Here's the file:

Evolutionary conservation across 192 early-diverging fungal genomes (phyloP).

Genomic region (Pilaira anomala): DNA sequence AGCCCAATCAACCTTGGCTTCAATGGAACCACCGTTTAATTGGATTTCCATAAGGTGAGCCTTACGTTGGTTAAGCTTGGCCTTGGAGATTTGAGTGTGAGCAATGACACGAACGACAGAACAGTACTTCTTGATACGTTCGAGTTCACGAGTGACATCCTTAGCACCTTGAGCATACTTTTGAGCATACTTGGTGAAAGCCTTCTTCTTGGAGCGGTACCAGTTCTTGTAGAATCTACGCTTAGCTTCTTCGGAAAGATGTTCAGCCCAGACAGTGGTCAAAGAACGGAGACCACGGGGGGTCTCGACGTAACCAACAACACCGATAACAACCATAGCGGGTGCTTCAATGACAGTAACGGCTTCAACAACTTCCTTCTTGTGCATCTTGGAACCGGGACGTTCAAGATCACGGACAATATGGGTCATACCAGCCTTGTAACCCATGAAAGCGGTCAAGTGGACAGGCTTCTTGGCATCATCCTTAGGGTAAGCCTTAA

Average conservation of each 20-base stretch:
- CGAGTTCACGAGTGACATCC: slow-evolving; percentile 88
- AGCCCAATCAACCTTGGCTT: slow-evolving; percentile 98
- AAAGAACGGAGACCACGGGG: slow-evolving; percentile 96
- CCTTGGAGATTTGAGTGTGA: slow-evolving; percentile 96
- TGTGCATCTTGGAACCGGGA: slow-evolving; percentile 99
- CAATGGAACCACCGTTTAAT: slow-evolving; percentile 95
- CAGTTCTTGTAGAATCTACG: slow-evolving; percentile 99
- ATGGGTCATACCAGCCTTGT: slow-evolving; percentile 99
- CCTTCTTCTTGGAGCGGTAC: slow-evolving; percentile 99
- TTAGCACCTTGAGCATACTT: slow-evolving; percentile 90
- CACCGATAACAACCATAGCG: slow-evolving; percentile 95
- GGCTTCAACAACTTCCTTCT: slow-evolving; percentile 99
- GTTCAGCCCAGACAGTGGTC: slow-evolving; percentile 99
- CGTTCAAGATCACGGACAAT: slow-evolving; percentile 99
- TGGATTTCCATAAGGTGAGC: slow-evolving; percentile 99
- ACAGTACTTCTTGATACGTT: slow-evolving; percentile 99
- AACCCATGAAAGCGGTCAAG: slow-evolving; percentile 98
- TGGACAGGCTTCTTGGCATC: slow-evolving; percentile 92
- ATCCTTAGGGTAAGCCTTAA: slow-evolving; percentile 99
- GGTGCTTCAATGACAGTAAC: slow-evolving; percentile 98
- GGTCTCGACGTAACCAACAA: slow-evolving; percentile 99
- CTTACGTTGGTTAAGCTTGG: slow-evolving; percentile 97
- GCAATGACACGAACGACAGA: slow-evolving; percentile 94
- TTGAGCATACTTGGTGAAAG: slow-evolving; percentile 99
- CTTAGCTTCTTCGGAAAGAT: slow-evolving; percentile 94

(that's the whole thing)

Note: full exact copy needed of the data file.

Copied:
Evolutionary conservation across 192 early-diverging fungal genomes (phyloP).

Genomic region (Pilaira anomala): DNA sequence AGCCCAATCAACCTTGGCTTCAATGGAACCACCGTTTAATTGGATTTCCATAAGGTGAGCCTTACGTTGGTTAAGCTTGGCCTTGGAGATTTGAGTGTGAGCAATGACACGAACGACAGAACAGTACTTCTTGATACGTTCGAGTTCACGAGTGACATCCTTAGCACCTTGAGCATACTTTTGAGCATACTTGGTGAAAGCCTTCTTCTTGGAGCGGTACCAGTTCTTGTAGAATCTACGCTTAGCTTCTTCGGAAAGATGTTCAGCCCAGACAGTGGTCAAAGAACGGAGACCACGGGGGGTCTCGACGTAACCAACAACACCGATAACAACCATAGCGGGTGCTTCAATGACAGTAACGGCTTCAACAACTTCCTTCTTGTGCATCTTGGAACCGGGACGTTCAAGATCACGGACAATATGGGTCATACCAGCCTTGTAACCCATGAAAGCGGTCAAGTGGACAGGCTTCTTGGCATCATCCTTAGGGTAAGCCTTAA

Average conservation of each 20-base stretch:
- CGAGTTCACGAGTGACATCC: slow-evolving; percentile 88
- AGCCCAATCAACCTTGGCTT: slow-evolving; percentile 98
- AAAGAACGGAGACCACGGGG: slow-evolving; percentile 96
- CCTTGGAGATTTGAGTGTGA: slow-evolving; percentile 96
- TGTGCATCTTGGAACCGGGA: slow-evolving; percentile 99
- CAATGGAACCACCGTTTAAT: slow-evolving; percentile 95
- CAGTTCTTGTAGAATCTACG: slow-evolving; percentile 99
- ATGGGTCATACCAGCCTTGT: slow-evolving; percentile 99
- CCTTCTTCTTGGAGCGGTAC: slow-evolving; percentile 99
- TTAGCACCTTGAGCATACTT: slow-evolving; percentile 90
- CACCGATAACAACCATAGCG: slow-evolving; percentile 95
- GGCTTCAACAACTTCCTTCT: slow-evolving; percentile 99
- GTTCAGCCCAGACAGTGGTC: slow-evolving; percentile 99
- CGTTCAAGATCACGGACAAT: slow-evolving; percentile 99
- TGGATTTCCATAAGGTGAGC: slow-evolving; percentile 99
- ACAGTACTTCTTGATACGTT: slow-evolving; percentile 99
- AACCCATGAAAGCGGTCAAG: slow-evolving; percentile 98
- TGGACAGGCTTCTTGGCATC: slow-evolving; percentile 92
- ATCCTTAGGGTAAGCCTTAA: slow-evolving; percentile 99
- GGTGCTTCAATGACAGTAAC: slow-evolving; percentile 98
- GGTCTCGACGTAACCAACAA: slow-evolving; percentile 99
- CTTACGTTGGTTAAGCTTGG: slow-evolving; percentile 97
- GCAATGACACGAACGACAGA: slow-evolving; percentile 94
- TTGAGCATACTTGGTGAAAG: slow-evolving; percentile 99
- CTTAGCTTCTTCGGAAAGAT: slow-evolving; percentile 94